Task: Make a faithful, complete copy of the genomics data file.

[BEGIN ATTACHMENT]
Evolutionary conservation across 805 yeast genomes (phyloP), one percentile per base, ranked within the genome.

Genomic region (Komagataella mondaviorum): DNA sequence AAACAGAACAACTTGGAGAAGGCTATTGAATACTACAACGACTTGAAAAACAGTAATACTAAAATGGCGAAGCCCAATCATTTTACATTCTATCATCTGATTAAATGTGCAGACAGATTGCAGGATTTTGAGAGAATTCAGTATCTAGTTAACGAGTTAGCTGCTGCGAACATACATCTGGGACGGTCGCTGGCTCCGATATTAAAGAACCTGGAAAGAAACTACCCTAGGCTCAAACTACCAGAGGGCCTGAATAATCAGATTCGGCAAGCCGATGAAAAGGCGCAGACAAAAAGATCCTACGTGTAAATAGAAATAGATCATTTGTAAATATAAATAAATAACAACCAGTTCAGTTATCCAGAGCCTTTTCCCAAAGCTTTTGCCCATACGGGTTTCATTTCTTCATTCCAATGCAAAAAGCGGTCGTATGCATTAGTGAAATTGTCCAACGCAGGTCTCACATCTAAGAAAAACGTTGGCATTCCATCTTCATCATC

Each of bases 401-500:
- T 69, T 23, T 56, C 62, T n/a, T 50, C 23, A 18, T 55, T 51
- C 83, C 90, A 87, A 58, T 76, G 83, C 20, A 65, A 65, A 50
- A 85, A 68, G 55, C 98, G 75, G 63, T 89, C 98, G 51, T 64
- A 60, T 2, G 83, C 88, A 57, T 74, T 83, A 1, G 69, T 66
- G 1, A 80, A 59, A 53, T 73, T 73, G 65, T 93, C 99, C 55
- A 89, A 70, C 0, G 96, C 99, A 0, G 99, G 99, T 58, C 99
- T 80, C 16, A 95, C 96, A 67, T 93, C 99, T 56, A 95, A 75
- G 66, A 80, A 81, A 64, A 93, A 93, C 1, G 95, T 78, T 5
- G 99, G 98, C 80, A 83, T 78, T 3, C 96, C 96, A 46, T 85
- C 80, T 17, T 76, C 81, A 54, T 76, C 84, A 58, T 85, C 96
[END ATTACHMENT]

Evolutionary conservation across 805 yeast genomes (phyloP), one percentile per base, ranked within the genome.

Genomic region (Komagataella mondaviorum): DNA sequence AAACAGAACAACTTGGAGAAGGCTATTGAATACTACAACGACTTGAAAAACAGTAATACTAAAATGGCGAAGCCCAATCATTTTACATTCTATCATCTGATTAAATGTGCAGACAGATTGCAGGATTTTGAGAGAATTCAGTATCTAGTTAACGAGTTAGCTGCTGCGAACATACATCTGGGACGGTCGCTGGCTCCGATATTAAAGAACCTGGAAAGAAACTACCCTAGGCTCAAACTACCAGAGGGCCTGAATAATCAGATTCGGCAAGCCGATGAAAAGGCGCAGACAAAAAGATCCTACGTGTAAATAGAAATAGATCATTTGTAAATATAAATAAATAACAACCAGTTCAGTTATCCAGAGCCTTTTCCCAAAGCTTTTGCCCATACGGGTTTCATTTCTTCATTCCAATGCAAAAAGCGGTCGTATGCATTAGTGAAATTGTCCAACGCAGGTCTCACATCTAAGAAAAACGTTGGCATTCCATCTTCATCATC

Each of bases 401-500:
- T 69, T 23, T 56, C 62, T n/a, T 50, C 23, A 18, T 55, T 51
- C 83, C 90, A 87, A 58, T 76, G 83, C 20, A 65, A 65, A 50
- A 85, A 68, G 55, C 98, G 75, G 63, T 89, C 98, G 51, T 64
- A 60, T 2, G 83, C 88, A 57, T 74, T 83, A 1, G 69, T 66
- G 1, A 80, A 59, A 53, T 73, T 73, G 65, T 93, C 99, C 55
- A 89, A 70, C 0, G 96, C 99, A 0, G 99, G 99, T 58, C 99
- T 80, C 16, A 95, C 96, A 67, T 93, C 99, T 56, A 95, A 75
- G 66, A 80, A 81, A 64, A 93, A 93, C 1, G 95, T 78, T 5
- G 99, G 98, C 80, A 83, T 78, T 3, C 96, C 96, A 46, T 85
- C 80, T 17, T 76, C 81, A 54, T 76, C 84, A 58, T 85, C 96